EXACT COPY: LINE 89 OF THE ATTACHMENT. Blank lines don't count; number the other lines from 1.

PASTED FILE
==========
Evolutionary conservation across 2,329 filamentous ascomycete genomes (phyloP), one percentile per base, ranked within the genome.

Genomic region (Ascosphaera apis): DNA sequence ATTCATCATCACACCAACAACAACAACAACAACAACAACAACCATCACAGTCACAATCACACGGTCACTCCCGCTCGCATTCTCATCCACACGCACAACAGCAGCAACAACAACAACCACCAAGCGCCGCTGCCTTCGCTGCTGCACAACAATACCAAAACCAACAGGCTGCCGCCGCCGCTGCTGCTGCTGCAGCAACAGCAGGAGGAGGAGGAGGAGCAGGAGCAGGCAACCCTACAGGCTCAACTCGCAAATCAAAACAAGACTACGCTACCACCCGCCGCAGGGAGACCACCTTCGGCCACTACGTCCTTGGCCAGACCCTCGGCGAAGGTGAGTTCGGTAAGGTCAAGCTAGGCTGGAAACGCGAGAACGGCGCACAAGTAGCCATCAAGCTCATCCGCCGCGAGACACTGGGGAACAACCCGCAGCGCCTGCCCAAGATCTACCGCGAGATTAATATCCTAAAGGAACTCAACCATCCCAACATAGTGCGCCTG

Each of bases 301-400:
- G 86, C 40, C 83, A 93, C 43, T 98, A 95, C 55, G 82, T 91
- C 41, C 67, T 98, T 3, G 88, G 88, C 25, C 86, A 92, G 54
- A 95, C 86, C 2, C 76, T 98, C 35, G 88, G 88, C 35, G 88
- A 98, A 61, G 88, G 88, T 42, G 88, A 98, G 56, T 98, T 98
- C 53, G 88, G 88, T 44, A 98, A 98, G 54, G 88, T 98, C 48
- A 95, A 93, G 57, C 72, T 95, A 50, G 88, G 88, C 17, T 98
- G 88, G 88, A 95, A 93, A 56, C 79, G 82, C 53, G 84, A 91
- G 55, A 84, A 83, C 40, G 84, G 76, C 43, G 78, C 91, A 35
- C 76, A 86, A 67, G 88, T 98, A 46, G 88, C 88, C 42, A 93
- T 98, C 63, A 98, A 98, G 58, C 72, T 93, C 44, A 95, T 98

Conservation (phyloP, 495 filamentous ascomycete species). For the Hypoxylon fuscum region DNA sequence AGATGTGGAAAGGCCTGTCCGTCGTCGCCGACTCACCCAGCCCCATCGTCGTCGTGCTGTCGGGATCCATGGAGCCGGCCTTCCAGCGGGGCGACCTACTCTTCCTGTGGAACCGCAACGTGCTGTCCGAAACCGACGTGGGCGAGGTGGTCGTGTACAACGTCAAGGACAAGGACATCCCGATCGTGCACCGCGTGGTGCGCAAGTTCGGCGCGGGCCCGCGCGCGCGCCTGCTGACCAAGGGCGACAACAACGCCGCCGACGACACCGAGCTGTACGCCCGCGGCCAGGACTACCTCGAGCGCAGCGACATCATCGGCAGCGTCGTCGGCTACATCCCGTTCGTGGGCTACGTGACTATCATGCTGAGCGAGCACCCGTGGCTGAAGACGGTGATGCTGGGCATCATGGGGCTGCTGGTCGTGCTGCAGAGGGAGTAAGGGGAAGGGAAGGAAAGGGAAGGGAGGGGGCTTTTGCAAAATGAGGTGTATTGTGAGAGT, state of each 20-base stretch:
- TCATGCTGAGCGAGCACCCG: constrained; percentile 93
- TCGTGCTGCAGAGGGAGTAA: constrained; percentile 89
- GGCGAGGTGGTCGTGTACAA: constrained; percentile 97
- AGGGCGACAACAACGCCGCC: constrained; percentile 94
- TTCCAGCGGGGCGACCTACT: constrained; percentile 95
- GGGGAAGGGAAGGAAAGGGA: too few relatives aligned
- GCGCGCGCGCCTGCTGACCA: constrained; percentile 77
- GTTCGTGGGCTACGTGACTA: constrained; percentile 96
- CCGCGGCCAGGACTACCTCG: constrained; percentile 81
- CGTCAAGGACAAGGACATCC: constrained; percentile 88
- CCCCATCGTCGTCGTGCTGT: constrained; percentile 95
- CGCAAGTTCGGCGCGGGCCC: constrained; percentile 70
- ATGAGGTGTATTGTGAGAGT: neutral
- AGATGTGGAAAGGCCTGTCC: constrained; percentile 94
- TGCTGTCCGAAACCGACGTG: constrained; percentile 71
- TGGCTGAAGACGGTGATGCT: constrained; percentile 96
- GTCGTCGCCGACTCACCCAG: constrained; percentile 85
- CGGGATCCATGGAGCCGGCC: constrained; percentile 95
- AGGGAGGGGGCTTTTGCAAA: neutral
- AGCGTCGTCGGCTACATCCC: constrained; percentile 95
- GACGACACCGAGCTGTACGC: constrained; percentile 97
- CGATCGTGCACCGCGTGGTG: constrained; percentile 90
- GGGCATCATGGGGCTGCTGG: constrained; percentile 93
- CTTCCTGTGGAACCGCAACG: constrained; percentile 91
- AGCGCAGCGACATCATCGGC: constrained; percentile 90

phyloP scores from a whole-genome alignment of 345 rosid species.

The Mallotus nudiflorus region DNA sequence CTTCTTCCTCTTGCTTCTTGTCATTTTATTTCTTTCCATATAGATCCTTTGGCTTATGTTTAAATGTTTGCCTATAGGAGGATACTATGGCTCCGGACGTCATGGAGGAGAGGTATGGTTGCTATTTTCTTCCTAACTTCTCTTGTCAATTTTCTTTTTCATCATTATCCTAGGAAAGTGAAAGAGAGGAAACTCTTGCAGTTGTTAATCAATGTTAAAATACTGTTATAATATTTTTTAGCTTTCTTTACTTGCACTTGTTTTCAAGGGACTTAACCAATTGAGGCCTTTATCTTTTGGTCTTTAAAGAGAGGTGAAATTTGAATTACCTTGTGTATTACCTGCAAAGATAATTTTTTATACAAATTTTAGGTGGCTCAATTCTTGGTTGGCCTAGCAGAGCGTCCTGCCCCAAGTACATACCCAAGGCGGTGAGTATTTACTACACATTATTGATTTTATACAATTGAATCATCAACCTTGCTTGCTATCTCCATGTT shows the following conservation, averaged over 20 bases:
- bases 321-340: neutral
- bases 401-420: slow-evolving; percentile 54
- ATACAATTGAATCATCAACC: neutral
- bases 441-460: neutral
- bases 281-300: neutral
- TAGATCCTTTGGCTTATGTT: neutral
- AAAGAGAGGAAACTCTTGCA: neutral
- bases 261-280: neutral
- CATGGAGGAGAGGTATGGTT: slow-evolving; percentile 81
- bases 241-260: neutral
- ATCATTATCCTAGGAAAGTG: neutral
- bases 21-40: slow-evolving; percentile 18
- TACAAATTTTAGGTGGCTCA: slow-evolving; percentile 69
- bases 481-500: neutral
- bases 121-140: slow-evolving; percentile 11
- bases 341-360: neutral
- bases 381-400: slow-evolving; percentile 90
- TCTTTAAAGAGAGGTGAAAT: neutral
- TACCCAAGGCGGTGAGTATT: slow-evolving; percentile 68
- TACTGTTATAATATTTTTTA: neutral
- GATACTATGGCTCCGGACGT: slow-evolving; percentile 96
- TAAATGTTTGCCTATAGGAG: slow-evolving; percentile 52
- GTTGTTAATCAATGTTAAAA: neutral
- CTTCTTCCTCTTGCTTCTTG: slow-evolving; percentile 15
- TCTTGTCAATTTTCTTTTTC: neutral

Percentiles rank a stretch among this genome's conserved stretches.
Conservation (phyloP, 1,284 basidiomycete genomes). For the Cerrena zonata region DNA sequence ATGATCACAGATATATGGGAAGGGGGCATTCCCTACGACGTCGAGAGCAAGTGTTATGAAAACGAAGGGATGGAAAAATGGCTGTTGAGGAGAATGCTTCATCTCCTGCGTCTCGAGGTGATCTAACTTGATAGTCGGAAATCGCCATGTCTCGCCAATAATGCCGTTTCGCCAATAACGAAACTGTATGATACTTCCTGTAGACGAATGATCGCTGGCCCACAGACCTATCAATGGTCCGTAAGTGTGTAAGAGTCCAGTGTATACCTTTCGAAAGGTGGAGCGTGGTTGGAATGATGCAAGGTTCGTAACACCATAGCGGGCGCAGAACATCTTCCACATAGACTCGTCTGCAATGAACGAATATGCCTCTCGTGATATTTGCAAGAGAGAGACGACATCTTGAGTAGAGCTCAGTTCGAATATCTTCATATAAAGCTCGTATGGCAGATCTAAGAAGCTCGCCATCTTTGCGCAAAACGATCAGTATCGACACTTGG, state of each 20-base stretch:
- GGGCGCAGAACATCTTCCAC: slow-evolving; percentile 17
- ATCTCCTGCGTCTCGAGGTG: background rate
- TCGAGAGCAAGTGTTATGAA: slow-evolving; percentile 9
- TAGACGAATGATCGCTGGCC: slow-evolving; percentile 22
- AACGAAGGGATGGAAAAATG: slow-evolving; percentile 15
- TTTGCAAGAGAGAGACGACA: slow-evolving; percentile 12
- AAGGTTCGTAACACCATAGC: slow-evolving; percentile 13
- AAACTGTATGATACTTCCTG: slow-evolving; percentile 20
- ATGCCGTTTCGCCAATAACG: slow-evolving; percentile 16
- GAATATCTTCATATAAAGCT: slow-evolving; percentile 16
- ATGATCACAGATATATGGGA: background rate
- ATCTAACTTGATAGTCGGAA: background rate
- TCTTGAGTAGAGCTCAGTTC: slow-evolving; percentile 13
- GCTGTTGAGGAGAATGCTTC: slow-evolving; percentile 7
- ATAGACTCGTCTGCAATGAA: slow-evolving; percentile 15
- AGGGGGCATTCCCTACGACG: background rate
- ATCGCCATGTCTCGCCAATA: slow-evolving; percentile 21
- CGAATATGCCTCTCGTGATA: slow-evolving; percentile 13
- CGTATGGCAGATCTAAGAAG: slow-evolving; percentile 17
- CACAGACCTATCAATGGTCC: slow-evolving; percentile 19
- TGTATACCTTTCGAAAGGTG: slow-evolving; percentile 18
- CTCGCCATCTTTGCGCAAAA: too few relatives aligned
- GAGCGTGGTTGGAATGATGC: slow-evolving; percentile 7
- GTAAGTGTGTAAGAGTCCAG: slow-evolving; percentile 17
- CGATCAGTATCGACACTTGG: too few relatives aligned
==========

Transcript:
- TGTATACCTTTCGAAAGGTG: slow-evolving; percentile 18